Sunday, December 28, 2008

Deficit Spending

Everyone is clamouring for deficit spending. I wonder if this is really because they believe it will jolt the economy back to health, or because they have a list of things they really want to buy.

As for Harper, he's not in a good situation; no matter how irresponsible he gets with running a deficit the Opposition will be saying it isn't enough. Likewise, no matter how much extra debt he takes on, someone won't get the money he was expecting and the press will be there to capture him saying that Harper doesn't care. Number one in the line of people to explain that they didn't get their fair share will be the BQ and the PQ.

Remember folks, deficit spending is not a panacea, and this debt is an extra tax that we are taking on for ourselves and our children (it will need to be paid back with interest, out of the taxes we pay). The way we were going, it looked like our national debt might have gotten paid off in time for me to retire. Now it looks like we will stretch it out further; maybe in time for my kids to retire. But not even then if we get addicted to deficit spending again!


Anonymous jgriffin316 said...

I am against deficit spending as it is a tax raised against our children. They are the ones who end up paying it back. At the same time having people losing their homes is not a good thing either. Most people do not, or cannot, plan for long periods of unemployment. Plans that involve borrowing money on behalf of the tax payer should include a means of ensuring that the money is not spent on depreciating assets or "entertainment" purchases.

In other words, deficit spending should go into maintaining homes, not buying giant flat screen TVs. The question is, how to ensure that happens.

8:12 a.m.  
Blogger Shawn Abigail said...

The challenge of personal responsibility is a difficult one. If you give someone $10K to help them keep their house, a certain percentage of people will blow that money on something else. On the other hand, if you put the money directly against their mortgage, you insult many people who will claim that you don't trust them (and lots of people will think you are just bailing out the banks).

In this particular crisis, personal responsibility faces other challenges. What about the person who buys a $200K house with no money down, and now the house is valued at $150K. Should he just walk away from the mortgage because it is financially advantageous to do so? I would say no. You contracted that debt and it is yours to pay. But lots of people will just walk away and say it is someone elses problem.

Finally, we could bring up the whole notion of personal responsibility with regards to welfare. I believe very deeply in the importance of helping people out. But some people will waste their welfare cheque on drugs. Others will think that long-term multi-generational welfare support is both a right and a normal way to live. And for some people, welfare is a disincentive to work (despite the fact that welfare provides a pitiful minimum on which to live).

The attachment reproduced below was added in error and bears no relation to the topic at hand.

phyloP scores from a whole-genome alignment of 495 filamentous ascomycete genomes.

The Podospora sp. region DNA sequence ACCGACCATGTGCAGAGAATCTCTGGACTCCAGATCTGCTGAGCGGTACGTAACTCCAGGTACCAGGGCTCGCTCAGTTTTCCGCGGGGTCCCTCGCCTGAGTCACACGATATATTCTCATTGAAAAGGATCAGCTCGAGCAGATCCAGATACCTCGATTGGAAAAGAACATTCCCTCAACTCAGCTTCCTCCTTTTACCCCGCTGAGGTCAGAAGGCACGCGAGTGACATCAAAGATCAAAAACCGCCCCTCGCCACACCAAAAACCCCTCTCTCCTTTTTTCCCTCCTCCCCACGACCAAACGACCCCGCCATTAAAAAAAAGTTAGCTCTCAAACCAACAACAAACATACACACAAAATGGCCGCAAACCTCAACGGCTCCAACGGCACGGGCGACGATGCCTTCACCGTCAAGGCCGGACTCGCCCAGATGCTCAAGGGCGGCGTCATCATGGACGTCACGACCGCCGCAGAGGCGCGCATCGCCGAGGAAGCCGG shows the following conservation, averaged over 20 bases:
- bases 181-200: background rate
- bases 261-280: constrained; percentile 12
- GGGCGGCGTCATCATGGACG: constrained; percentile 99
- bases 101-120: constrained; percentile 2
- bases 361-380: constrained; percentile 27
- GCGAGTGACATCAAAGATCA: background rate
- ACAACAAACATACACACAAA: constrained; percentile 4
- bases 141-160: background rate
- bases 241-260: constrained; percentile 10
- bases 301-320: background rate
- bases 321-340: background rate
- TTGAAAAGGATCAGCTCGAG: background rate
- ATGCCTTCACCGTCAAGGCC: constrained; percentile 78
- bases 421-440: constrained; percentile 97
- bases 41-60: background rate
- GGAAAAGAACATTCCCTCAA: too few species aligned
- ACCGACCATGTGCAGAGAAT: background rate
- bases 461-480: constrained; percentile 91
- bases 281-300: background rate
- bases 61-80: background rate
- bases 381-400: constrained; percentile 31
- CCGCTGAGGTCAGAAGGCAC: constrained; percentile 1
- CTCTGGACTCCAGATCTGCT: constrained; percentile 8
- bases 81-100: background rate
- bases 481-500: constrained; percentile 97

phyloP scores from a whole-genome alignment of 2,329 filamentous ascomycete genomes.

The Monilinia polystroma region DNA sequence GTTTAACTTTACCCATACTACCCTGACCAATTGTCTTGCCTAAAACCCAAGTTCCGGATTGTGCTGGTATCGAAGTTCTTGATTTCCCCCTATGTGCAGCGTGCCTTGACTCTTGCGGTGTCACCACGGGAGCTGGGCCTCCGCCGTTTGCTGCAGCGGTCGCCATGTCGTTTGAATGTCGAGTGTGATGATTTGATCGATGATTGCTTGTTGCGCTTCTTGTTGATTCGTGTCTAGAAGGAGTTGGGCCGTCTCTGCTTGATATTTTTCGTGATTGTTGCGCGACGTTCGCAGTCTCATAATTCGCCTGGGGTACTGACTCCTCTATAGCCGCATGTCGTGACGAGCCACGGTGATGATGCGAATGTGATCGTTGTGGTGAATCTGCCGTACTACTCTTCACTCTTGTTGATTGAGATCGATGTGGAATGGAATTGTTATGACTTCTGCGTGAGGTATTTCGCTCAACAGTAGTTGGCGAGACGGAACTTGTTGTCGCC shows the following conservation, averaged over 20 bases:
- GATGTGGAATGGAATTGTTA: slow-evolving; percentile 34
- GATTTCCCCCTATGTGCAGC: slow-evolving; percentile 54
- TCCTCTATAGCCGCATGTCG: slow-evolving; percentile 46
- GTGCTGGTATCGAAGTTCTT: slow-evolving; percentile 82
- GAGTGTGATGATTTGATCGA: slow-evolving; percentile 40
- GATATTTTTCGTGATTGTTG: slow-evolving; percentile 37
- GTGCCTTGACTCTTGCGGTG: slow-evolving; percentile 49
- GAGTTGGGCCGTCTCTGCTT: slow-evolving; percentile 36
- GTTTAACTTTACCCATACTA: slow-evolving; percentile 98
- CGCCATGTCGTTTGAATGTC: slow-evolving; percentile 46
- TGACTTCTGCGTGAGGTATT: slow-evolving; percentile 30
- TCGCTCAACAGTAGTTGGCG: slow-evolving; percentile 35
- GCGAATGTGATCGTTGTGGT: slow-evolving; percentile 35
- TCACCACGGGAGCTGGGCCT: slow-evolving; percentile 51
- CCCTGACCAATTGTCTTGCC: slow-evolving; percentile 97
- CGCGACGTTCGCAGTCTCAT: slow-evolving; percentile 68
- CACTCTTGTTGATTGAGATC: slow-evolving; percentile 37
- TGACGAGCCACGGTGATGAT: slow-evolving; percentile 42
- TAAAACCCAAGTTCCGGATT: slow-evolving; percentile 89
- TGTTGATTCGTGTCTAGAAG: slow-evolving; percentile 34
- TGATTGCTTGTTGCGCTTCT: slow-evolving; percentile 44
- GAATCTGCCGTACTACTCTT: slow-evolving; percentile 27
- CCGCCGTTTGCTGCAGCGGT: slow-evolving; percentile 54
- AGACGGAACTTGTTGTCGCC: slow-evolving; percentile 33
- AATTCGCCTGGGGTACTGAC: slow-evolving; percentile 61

In short, we have a system that has lots of problems, and I am not sure what the answers are.

11:06 a.m.  
Blogger Rileysowner said...

Their are two ways to have a deficit. One is to increase spending and not increase taxes. The other is to decrease taxes and allow people to spend their own money. The problem is that many of the people who are in need right now, are people who don't have jobs, so letting them keep more of the money they earn is not particularly helpful. That would mean increasing spending, but on what?

Propping up the tottering auto sector seems like a fools wager. The same goes for the forest industry as they have no one to sell to. If they did, they would not need assistance.

I would like to see the money spent on things that will last. Good quality roads or something that has been floated for decades like a high speed rail from Windsor to Montreal. The problems with those or most other infrastructure spending, is the environment assessments will take years if not decades to do and they often require specialized workers and would not employ the people who have been fired from manufacturing jobs. The positives are that they provide infrastructure that will provide long term benefits for all Canadians rather than throwing money away giving it to the auto or forestry or banking or whatever sector.

10:43 a.m.  
Anonymous jgriffin316 said...


If the provincial and the federal governments could agree on project funding (and credit) you would be amazed how many studies would not need to be done. As for unemployed factory workers, most of them could switch over to construction fairly easily as long as the work was not to specialized. From my own factory days I know most of the workers know how to work with and around heavy equipment. Many of these guys know how to work hard so hard work will not be an issue. The only problem will be transportation to and from the site as most of the work is not likely to take place near their homes.

On a separate note, CTV was predicting an unemployment rate of 50% in St. Thomas, ON due to the troubles in the auto sector.

10:26 a.m.  

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